Recovery, remembrance and resilience in Kaikōura one year on

It's one year to the day since a devastating 7.8 magnitude earthquake tore through the north Canterbury region.

On Tuesday morning Kaikōura remembered the two lives lost during the quakes with the unveiling of a memorial sculpture marking one year since the disaster.

One of those victims was Jo-Anne Mackinnon, who died at Mt Lyford when the quake hit. Her mother Leila Knight laid flowers on Tuesday in memory of her daughter.

Earthquake, Kaikoura
Jo-Anne Mackinnon. Photo credit: Supplied

The sculpture was made out of three whale bones that were unearthed during the quake.

Two of them represent the two people who lost their lives in the earthquake, the third represents the upheaval locals have faced over the past year.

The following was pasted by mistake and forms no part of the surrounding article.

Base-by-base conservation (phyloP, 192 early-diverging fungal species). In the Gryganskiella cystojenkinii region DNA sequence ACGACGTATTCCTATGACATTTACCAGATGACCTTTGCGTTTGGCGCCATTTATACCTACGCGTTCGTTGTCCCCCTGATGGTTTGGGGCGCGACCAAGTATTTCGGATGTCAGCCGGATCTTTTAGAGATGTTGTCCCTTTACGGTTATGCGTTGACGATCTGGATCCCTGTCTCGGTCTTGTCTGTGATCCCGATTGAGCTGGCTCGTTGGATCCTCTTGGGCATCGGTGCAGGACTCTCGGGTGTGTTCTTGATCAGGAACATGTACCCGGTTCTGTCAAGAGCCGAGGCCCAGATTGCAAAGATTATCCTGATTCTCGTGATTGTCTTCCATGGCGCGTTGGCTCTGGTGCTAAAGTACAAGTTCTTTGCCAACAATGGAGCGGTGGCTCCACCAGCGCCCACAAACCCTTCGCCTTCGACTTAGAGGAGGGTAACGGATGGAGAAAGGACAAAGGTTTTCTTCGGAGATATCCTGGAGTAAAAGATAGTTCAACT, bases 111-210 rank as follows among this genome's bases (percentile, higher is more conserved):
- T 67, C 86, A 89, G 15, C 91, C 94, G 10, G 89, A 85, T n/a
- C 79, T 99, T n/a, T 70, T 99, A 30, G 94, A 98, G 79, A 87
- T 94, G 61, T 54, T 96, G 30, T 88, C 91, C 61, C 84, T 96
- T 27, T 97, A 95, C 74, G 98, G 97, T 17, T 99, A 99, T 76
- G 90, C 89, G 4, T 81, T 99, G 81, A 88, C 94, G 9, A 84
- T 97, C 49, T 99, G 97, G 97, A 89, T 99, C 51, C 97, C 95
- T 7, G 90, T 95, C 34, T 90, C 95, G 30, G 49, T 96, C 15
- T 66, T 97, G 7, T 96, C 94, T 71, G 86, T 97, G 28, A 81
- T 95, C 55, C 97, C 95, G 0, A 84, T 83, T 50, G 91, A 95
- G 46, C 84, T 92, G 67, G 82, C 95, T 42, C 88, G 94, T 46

The earthquake, which struck near the north Canterbury town of Culverden shortly after midnight on November 14, 2016, left at least 57 others injured.

Since then, more than 19,000 earthquakes or aftershocks have been recorded by GeoNet. 

Progress one year on

Around $351 million has been spent repairing Kaikōura's roads, rail and harbour, since the devastating quakes.

A 144-metre bridge, built to connect with a network of seawalls north of Kaikōura, is on track to be the fastest build of a seven-span bridge in New Zealand history, constructed over just 14 weeks.

"I've never done a bridge this quickly, I don't think many people have," North Canterbury Transport Infrastructure Recovery project manager James Kelly says.

"The guys are doing 12-hour days minimum - six days a week, sometimes seven."